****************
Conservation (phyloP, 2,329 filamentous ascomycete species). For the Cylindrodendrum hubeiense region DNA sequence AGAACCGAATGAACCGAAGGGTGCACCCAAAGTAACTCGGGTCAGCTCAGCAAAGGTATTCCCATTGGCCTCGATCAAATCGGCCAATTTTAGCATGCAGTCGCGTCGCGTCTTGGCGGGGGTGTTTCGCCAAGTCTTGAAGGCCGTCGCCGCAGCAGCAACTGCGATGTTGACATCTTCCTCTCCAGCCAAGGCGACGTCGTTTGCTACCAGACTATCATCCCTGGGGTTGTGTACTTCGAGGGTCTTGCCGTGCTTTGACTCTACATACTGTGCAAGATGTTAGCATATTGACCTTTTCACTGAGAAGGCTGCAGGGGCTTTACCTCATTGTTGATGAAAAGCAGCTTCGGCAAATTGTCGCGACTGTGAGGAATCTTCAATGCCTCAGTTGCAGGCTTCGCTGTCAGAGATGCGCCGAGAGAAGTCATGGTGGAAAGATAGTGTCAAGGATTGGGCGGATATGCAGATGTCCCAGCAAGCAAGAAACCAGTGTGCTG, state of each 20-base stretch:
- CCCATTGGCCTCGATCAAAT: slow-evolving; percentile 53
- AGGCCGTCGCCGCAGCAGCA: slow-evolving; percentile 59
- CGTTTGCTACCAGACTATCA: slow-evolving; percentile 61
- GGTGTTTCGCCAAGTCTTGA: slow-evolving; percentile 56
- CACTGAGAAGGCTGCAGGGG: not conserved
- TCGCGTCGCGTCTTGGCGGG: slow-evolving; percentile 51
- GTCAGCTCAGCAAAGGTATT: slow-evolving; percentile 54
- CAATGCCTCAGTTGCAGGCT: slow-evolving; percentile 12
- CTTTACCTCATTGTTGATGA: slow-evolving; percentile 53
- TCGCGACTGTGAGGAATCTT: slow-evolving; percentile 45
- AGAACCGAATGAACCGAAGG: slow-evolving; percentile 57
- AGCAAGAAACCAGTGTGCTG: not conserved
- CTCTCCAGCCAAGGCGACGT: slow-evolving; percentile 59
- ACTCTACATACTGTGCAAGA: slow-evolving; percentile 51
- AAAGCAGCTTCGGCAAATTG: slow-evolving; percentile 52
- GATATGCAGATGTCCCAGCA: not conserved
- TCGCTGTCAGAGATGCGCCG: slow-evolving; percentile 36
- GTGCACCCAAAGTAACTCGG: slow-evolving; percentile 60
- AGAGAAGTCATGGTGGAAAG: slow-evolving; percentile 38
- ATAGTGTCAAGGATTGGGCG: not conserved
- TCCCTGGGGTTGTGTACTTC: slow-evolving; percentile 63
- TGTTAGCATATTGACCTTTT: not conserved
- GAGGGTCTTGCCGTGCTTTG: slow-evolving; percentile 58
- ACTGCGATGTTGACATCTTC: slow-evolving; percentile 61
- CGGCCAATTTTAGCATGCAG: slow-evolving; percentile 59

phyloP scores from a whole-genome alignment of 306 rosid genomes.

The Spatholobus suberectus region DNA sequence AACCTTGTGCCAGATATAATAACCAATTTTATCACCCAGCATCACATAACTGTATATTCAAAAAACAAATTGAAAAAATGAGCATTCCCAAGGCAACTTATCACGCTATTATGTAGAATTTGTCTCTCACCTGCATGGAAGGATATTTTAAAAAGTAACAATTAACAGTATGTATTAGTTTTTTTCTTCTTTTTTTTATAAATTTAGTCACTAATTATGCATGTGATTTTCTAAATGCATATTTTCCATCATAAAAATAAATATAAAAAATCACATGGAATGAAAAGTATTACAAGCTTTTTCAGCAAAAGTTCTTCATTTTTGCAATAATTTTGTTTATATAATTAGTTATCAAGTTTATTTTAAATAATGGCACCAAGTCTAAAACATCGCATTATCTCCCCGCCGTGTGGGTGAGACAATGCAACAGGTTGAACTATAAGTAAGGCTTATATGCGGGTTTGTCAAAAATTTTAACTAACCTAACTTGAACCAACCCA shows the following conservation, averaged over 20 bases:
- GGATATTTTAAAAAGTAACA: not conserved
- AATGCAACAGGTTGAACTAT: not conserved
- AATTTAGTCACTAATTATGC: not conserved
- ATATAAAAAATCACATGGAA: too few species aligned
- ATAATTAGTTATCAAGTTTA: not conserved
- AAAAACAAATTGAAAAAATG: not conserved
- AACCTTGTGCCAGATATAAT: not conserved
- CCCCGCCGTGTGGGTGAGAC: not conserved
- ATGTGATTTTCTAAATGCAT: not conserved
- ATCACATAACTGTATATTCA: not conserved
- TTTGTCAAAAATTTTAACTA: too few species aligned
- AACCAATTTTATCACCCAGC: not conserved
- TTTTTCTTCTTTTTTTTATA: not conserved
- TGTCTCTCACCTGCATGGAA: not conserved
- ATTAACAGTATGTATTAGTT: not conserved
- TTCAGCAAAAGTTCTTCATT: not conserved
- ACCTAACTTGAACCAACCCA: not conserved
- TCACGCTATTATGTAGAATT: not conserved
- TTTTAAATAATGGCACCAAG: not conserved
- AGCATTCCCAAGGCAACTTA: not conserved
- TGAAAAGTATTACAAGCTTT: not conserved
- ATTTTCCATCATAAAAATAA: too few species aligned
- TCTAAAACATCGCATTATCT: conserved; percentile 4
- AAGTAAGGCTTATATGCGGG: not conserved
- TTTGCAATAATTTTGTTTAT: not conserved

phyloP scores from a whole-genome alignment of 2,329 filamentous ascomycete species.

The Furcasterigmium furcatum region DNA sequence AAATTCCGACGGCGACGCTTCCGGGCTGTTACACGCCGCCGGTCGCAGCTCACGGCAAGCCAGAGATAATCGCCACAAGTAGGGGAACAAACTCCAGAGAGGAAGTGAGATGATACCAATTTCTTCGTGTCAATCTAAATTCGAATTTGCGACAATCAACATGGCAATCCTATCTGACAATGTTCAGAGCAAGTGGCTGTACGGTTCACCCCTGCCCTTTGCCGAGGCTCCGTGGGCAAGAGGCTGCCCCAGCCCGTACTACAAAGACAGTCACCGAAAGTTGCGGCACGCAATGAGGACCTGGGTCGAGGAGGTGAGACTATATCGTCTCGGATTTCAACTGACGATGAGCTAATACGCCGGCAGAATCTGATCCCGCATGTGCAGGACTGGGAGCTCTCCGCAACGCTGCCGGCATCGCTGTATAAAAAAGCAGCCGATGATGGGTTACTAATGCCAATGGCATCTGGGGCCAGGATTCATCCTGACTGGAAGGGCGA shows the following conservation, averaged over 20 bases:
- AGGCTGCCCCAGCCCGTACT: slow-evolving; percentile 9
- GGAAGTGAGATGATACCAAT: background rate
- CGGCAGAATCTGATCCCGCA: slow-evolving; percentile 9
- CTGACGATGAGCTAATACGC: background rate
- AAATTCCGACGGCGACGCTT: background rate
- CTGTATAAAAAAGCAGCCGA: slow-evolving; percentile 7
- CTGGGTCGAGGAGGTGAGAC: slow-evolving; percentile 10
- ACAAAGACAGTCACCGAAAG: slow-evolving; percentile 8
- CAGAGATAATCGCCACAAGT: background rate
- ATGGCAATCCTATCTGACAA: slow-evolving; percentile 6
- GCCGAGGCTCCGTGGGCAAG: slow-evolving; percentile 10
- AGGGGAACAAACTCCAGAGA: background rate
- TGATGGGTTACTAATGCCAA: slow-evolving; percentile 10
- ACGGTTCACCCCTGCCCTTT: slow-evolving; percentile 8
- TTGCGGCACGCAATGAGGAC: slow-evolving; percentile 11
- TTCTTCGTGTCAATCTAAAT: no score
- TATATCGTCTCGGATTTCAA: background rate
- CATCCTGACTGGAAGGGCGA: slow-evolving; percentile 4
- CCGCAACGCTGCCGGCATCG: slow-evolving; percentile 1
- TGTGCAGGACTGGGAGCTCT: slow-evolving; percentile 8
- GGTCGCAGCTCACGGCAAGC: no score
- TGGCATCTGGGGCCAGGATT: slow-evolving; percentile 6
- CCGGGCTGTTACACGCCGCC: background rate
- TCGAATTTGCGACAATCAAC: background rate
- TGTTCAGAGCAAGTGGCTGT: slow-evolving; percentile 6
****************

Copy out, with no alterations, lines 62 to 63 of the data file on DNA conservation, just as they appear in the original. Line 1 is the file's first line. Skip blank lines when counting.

- CTGGGTCGAGGAGGTGAGAC: slow-evolving; percentile 10
- ACAAAGACAGTCACCGAAAG: slow-evolving; percentile 8